— an opportunity that was grasped with tragic consequences that have
carried through the history of Homo divinus.
This view can fit whether the humans in question constitute a group
or a specific male-female pair. In the case of a group, we can imagine
God interacts with all members of the group and essentially initiates
the relationship that exists today. If the initiative is with a single
human couple, then that relationship can spread to and through their
offspring as that subset of the existing population comes to dominate. In these two cases, humans exercised their free will and caused the
Fall. The connection of the Fall with the Tree of Knowledge of Good and
Evil suggests that Homo divinus exercised their moral
consciousness by choosing to live independently, rather than by God’s
instruction. The Genesis narrative provides a vivid description of
their consequent alienation from God.
These accounts can be fit together with the genetic evidence of all
species’ relatedness and a larger initial population of humans. They
also keep Adam — whether an individual or illustration of a group — as
representative of all humanity.

This is along the lines of my current thinking – although I waver at times on the importance of the Fall as an historical event.

On the question I raised on Tuesday in the post on Darwin and the Bible: What role could God have in evolution?

We still seek to understand God’s involvement in the world. BioLogos
readily affirms that the creator can act outside the created physical
laws. However, we must not say that miraculous events outside the laws
of nature are the only instances of God’s involvement.(See Question 13 about God-of-the-Gaps Theology).
For this reason, BioLogos requires no miraculous events in its account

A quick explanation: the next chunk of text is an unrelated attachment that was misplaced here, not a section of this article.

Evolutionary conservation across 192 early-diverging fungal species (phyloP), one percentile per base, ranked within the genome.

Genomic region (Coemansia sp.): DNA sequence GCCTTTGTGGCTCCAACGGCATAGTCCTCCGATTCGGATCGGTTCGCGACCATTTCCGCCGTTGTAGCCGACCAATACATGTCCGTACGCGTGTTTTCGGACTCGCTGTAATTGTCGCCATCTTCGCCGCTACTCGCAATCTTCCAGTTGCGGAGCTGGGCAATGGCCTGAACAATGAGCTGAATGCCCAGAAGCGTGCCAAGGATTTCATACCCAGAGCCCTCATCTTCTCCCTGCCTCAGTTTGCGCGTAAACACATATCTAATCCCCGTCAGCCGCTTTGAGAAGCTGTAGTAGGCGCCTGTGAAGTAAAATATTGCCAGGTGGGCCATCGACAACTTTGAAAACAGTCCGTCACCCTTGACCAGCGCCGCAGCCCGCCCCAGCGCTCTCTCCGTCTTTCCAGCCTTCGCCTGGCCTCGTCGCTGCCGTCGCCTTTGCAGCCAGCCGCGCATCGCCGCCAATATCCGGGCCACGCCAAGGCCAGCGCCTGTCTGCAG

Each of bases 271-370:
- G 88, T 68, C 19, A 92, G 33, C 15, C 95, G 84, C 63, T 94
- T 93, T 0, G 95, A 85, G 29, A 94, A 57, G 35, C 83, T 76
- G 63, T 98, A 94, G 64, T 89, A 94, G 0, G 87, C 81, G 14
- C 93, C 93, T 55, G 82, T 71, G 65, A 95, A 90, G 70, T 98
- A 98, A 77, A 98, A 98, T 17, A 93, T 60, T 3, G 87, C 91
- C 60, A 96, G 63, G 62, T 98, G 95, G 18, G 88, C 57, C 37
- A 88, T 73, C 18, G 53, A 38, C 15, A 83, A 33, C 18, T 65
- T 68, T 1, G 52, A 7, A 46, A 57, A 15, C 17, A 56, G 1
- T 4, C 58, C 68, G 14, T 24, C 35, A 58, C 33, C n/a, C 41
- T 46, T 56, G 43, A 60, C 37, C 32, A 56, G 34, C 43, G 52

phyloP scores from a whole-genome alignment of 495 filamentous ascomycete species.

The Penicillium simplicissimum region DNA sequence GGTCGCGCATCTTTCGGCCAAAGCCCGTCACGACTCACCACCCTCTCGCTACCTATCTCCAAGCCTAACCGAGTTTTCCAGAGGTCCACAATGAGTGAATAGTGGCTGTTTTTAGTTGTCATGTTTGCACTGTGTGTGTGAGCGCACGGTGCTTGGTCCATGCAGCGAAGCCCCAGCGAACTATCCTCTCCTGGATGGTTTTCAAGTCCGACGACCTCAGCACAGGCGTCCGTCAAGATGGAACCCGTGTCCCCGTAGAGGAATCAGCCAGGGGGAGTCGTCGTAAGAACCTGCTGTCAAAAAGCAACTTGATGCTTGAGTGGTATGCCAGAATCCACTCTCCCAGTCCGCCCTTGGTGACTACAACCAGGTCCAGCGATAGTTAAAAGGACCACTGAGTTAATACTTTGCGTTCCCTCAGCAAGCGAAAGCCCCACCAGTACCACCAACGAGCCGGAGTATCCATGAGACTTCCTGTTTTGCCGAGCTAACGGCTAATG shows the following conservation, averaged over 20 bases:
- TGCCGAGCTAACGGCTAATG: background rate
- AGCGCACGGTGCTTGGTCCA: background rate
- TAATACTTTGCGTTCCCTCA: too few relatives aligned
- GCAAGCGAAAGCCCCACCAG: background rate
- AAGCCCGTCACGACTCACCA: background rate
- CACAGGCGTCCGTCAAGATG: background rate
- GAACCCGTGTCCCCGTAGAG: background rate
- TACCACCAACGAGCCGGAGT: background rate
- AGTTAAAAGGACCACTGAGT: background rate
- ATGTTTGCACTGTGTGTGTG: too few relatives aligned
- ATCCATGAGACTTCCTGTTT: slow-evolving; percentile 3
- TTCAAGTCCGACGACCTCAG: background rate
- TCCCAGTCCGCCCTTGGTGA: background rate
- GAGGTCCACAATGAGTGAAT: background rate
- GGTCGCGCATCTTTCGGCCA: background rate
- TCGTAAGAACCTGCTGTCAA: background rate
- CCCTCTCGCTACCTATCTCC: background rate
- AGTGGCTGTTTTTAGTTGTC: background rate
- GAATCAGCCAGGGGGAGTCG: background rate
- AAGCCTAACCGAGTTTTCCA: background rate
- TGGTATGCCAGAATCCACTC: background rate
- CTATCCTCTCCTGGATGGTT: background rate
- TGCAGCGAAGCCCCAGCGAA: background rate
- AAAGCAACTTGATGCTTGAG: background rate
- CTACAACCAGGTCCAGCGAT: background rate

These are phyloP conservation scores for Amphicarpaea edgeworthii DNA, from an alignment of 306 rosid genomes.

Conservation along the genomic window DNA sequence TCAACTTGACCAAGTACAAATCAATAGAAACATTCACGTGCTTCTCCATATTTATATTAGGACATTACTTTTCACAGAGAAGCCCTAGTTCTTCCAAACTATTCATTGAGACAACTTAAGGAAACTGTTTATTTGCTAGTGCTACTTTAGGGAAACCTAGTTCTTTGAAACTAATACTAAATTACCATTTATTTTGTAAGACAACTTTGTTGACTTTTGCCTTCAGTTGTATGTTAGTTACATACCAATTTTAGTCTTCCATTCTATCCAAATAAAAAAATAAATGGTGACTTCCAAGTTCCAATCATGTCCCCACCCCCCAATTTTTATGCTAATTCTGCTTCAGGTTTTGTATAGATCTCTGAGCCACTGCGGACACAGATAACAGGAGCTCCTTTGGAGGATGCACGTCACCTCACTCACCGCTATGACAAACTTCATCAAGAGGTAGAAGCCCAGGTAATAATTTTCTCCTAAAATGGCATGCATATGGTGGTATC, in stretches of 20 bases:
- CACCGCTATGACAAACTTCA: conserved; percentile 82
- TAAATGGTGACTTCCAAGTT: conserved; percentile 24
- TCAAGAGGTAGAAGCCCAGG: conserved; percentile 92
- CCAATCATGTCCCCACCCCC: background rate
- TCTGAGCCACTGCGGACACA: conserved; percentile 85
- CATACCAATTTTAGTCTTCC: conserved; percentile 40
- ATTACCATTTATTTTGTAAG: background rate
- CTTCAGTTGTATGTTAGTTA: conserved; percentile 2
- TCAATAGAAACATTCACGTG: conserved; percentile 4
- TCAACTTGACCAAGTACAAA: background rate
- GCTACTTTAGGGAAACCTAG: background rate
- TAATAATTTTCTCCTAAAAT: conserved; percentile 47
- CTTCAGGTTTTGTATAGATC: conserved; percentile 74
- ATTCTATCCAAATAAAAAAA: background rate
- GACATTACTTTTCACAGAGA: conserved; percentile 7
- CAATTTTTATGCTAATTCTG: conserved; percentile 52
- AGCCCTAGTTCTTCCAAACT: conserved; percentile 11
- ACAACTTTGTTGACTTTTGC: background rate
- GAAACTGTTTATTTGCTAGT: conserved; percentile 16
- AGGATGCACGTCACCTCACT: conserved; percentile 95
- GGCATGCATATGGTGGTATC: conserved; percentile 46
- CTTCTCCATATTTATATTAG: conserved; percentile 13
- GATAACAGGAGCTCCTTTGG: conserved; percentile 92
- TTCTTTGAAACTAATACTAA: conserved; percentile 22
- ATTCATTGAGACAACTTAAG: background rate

of God’s creative process, except for the origins of the natural laws
guiding the process. Instead, BioLogos states that “once life arose,
the process of evolution and natural selection permitted the
development of biological diversity and complexity,” and “humans are
part of this process.” Moreover, “once evolution got under way, no
special supernatural intervention was required.”

So how is BioLogos reconciled with a theistic, interactive God
instead of the disinterested God of deism? Is it rational to believe
that God had any involvement in the Darwinian history of the world?

BioLogos does not seek a concept of a God who is involved at certain times and who only observes at other times. In harmony with theism, BioLogos affirms a God who is at all times involved, yet who still allows a degree of freedom to the creation.

{But both quantum physics and Darwinian evolution are inherently probabilistic with randomness built in – thus there is an intrinsic unpredictability in nature} It is thus perfectly possible that God might influence the creation in subtle ways that are unrecognizable to scientific observation. In this way, modern science opens the door to divine action without the need for law breaking miracles. Given the impossibility of absolute prediction or explanation, the laws of nature no longer preclude God’s action in the world. Our perception of the world opens once again to the possibility of divine interaction.

Does this make sense to you? Is it possible to reconcile Christian theism with evolutionary creation?

Well, there is much more to digest on the site – with more to come I am sure. No definitive answers, but a process of putting forth ideas and championing a robust Christian faith that remains true to historic orthodoxy, evangelical commitment, and the realities of the world we see around us.

I will end with Question 12 (for many Question 1) Can scientific and scriptural truth be reconciled?

Dr. Collins thinks it can. I think it can. So lets work on asking the right questions and finding the way. And in case you were wondering – I certainly intend to continue posting on Jesus Creed. Science and the Sacred offers another forum to tackle important
questions.  I look forward to the interaction.

If you wish to contact me directly you may do so at rjs4mail [at] att.net.